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We do not think, however, that the word “county” as used anywhere in Tenn. Code Ann. §§ 49-2-101, et seq., should be interpreted to include cities unless some other statutory provision provides further support for this interpretation. Three of the cited opinions address Tenn. Code Ann. §§ 49-2-301, et seq. By their terms, those statutes refer to local boards of education, not county school boards. Clearly, a statute that refers to local boards of education includes county, city, and special school districts. By contrast, Tenn. Code Ann. § 49-2-202(a)(2) explicitly refers only to county boards of education. Another part of the statute refers to the “local board of education.” Tenn. Code Ann. § 49-2-202(b). The same statute, therefore, distinguishes between a county board of education in (a)(2) and a “local board of education.” In Op. Tenn. Att’y Gen. 98-235 (December 15, 1998), this Office suggested that a court would construe a reference to the “county board” in Tenn. Code Ann. § 49-2-202(d) to include a city. But the opinion found that the Cleveland City Council had the same authority under its charter in any case. For the reasons discussed above, we think it is unlikely that a court would find the prohibition in (a)(2) of the same statute to extend to a city council member’s service on the city school board.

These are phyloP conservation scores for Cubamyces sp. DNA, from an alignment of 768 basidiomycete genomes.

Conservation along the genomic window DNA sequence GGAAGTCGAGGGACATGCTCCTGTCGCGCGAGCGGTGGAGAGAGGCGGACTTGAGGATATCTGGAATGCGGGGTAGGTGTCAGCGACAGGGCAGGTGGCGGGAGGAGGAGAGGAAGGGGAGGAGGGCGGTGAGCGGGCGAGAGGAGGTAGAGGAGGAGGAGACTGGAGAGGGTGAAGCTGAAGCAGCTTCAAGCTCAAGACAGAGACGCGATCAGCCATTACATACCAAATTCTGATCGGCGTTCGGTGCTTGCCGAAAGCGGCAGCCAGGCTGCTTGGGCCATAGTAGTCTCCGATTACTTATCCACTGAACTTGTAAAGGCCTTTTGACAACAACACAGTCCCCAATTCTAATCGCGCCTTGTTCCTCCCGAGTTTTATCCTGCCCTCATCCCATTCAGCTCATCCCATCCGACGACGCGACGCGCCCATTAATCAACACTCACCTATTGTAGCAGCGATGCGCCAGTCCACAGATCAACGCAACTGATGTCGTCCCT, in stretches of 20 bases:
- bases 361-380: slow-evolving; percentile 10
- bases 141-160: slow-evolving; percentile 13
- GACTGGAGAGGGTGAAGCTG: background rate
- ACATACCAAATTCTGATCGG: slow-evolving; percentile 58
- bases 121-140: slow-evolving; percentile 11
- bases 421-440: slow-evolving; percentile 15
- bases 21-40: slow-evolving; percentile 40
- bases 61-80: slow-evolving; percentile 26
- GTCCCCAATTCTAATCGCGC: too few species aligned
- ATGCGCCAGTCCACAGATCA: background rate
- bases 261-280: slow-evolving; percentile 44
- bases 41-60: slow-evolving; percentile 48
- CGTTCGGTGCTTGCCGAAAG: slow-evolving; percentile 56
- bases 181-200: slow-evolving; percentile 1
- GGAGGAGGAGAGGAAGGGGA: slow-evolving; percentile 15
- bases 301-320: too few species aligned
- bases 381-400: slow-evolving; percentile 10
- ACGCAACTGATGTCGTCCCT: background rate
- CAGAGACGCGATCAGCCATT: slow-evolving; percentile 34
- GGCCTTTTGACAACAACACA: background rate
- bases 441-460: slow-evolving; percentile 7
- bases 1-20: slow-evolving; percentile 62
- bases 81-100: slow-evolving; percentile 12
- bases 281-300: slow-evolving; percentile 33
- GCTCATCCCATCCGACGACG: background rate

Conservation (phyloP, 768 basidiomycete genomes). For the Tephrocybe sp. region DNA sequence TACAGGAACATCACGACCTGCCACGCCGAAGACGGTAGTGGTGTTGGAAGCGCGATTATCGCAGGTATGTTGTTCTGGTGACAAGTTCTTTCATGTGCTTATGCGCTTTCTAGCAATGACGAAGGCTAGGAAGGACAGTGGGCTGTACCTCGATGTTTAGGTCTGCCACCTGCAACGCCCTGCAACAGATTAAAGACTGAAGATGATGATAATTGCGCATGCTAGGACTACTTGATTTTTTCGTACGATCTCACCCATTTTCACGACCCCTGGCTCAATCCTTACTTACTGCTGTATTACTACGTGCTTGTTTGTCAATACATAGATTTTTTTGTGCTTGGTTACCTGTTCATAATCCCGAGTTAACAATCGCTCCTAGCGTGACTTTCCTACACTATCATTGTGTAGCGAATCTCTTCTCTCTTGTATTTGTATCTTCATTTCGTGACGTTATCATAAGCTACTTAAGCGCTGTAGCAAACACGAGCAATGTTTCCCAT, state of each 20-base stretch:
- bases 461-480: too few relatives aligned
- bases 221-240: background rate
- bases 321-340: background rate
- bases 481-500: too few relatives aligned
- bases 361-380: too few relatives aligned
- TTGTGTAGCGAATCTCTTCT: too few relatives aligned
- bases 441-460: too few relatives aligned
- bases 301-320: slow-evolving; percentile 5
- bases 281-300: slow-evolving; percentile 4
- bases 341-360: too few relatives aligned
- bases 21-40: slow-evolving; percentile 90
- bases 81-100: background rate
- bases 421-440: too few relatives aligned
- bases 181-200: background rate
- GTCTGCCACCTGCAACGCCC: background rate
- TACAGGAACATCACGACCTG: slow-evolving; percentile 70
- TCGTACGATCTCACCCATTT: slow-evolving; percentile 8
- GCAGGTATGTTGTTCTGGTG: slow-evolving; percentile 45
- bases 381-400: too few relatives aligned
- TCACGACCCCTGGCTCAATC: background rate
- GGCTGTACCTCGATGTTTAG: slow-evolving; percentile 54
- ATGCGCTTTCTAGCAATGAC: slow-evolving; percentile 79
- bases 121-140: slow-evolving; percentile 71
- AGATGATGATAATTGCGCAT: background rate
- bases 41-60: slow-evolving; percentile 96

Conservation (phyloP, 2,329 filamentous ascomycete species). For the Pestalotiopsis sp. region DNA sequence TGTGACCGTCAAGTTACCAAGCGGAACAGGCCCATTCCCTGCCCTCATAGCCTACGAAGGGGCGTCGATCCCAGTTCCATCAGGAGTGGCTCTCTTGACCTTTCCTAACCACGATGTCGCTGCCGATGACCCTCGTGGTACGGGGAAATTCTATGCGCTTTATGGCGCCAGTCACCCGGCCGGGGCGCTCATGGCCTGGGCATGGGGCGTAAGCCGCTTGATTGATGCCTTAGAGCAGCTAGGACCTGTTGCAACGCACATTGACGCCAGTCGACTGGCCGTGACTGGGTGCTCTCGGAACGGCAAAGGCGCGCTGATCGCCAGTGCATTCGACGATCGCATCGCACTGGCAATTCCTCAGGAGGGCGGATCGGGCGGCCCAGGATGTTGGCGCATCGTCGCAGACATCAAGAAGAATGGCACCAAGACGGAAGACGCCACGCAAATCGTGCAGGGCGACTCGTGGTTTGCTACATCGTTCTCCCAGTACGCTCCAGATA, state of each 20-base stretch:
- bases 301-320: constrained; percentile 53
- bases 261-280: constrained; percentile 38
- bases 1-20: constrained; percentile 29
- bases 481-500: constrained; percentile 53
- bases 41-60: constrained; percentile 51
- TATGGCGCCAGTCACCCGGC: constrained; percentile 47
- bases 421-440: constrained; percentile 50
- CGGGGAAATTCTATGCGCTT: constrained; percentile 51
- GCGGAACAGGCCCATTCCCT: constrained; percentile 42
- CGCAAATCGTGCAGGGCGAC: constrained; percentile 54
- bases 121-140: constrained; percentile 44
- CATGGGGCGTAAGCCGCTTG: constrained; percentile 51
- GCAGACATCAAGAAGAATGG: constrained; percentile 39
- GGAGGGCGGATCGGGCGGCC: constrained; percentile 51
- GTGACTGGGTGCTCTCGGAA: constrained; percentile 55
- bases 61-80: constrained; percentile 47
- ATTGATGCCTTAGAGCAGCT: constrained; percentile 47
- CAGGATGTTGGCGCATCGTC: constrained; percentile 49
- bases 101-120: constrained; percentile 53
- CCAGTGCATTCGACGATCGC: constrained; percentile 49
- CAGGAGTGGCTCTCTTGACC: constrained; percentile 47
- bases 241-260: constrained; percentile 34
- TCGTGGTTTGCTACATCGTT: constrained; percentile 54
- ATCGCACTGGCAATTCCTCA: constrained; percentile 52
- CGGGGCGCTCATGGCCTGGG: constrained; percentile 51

The Lenoir City School Board is governed by Article XIV, § 1, of the Lenoir City Charter. This section provides: City, school board; borrowing for school purposes. The City Council shall provide for the election of a city school board in the same way and in the same manner and on the same ticket as that provided for other city officials. Such election shall be held thereafter biennially. The school board shall consist of five members, each of whom shall be elected to serve for a term of four years. In addition to the five elected members, the Mayor of the City of Lenoir City, Tennessee, shall be an ex officio, non-voting member of the school board. Each school board member shall be elected for a term of four (4) years at every regular election. All members of the school board, including those members holding office at the time of the adoption of this charter, may be elected to succeed themselves in office. The school board shall choose one of its elected members to serve as chairman of the school board. The city school board is hereby authorized to make rules and regulations for the government of the schools of Lenoir City, Tennessee, including plans of instruction and organization, and is hereby empowered to employ all persons necessary for proper conduct of the public schools. Said school board shall have the management and control of all schools now established or that may hereafter be established by the City of Lenoir City, Tennessee.